Meet the Extraordinary Leader
by Charles M. Herbek
The purpose of the article is to introduce you to the extraordinary leader. First, a definition. A description of the extraordinary leader must examine the two separate parts of the term. Extraordinary: very unusual or remarkable. Leader: a person who has commanding authority or influence.
If we combine the two definitions, we have “a remarkable person who has commanding authority or influence.” But it doesn’t tell us what this leader does, how we can recognize one, or what we should aspire to become, if that is our intent. For this we must look at what this extraordinary leader does, for it is in that behavior, the outward actions recognizable by all, that we find the foundational aspects of the extraordinary leader.
“Extraordinary” is Really Just the Basics
Above all, the extraordinary leader cares about his subordinates, knows as much as he can about them and considers them more important than himself. He is respected for who he is. From this sense of caring and accompanying respect flows the motivation, the energy, and vision to seek the advancement and improvement of those he leads. Their well-being is paramount in all this leader does.
The extraordinary leader searches for way to improve the skills of his subordinates. He understands the organization’s advancement paths, the in-house education programs, and all the technologies that support them. He ensures his subordinates understand these as well, and provides the time and support to gain those skills.
This extraordinary leader sets achievable goals that are consistent with the organization’s strategic goals and positions his subordinates to succeed at these goals. Expectations are clear and open to discussion between leader and led. The extraordinary leader employs his team within the limits of its capabilities and simultaneously seeks to expand those capabilities. He knows each person’s skills and limitations and searches for ways to facilitate their growth.
The extraordinary leader frames the assigned tasks as his own, helping subordinates to understand what must be accomplished and seeking their buy-in to the tasks at hand, be they operational or strategic. This leader is present with his subordinates as much as possible and facilitates, directly or indirectly, the execution of tasks or requirements. The time spent framing the tasks for execution will enable subordinates to push through when things get difficult or better yet, to act in the absence of guidance because they understand the task and the leader’s intent.
This extraordinary leader shields subordinates from outside interference and criticism. If there are blows coming he initially stands between his team and the hammering mechanism regardless of whether the accusations are valid or not. Loyalty is paramount until the dust settles. And then he adjudicates the consequences within the team according to his clearly defined standards.
This leader firmly believes in his team and encourages them to believe in themselves, applying constant affirmation. Not petty, empty phrases but substantial recognition for a job well done. He creates an atmosphere that is free of fear of reprisals for mistakes. Mistakes will happen but as long as they are not the results of outright negligence or inattention, subordinates know they can try different approaches and discover new ways to accomplish the task that no amount of over supervision or berating would have ever achieved.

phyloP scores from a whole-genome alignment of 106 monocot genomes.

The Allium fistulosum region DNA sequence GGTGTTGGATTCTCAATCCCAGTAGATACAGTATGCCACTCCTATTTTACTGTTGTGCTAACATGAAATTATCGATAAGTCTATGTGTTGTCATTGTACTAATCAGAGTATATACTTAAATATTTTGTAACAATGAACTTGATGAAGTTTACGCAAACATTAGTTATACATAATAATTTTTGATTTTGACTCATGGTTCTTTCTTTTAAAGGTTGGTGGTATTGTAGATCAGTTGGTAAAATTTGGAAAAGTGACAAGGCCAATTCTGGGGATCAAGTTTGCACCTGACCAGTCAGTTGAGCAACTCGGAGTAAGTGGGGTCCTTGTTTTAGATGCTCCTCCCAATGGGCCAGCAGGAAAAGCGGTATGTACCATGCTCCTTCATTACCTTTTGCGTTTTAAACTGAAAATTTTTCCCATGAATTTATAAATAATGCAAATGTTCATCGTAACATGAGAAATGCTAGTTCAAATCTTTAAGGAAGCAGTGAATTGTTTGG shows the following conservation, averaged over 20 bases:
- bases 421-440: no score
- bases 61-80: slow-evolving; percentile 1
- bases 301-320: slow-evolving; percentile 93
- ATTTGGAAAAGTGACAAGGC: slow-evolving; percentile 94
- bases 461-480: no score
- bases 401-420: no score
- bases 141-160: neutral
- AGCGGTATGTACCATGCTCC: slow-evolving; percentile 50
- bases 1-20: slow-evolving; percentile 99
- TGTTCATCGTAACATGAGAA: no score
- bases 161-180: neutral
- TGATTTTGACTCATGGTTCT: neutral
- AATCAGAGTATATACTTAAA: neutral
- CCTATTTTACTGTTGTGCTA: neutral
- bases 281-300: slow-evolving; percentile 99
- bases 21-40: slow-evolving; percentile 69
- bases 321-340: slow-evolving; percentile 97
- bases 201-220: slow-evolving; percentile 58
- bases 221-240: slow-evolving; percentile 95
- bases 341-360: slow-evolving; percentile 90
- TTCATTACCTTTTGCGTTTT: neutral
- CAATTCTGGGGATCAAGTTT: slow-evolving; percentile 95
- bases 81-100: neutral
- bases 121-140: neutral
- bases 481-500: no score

This leader is fair when both dealing with mistakes and unaccomplished tasks as well as when giving praise. No one is treated any differently for success or failure. This does not mean there is little discipline, only that each person knows they will receive the same level of attention good or bad as any other member of the team.
The extraordinary leader demands integrity in all that the team does. The leader’s personal example is the best guide to a team that understands and is committed to integrity. Our leader could be extraordinary in all things mentioned, but if lacking integrity, dissonance and distrust will seize the ground and this team will not accomplish its assigned tasks and eventually cease to exist.
The extraordinary leader cares about his subordinates more than himself and positions them to become himself, to take his place in this organization or the next. He is not afraid of that possibility, as his vision has always been the accomplishment of the assigned tasks, and the betterment of the organization and the people who, in essence, are the organization.
And finally, one could say these behaviors are those of any good leader. However, the key difference between a leader and the extraordinary leader is that he sees himself in all of his subordinates from the very moment they are assigned to his organization. And seeing himself in each individual, the extraordinary leader can do nothing less than take care of them as he does himself, because they are indeed the very essence of himself.
Charles M. Herbeck is a retired Army officer and owner of LearningFields, an executive coaching program that uses civil war history to elevate individual and organizational performance.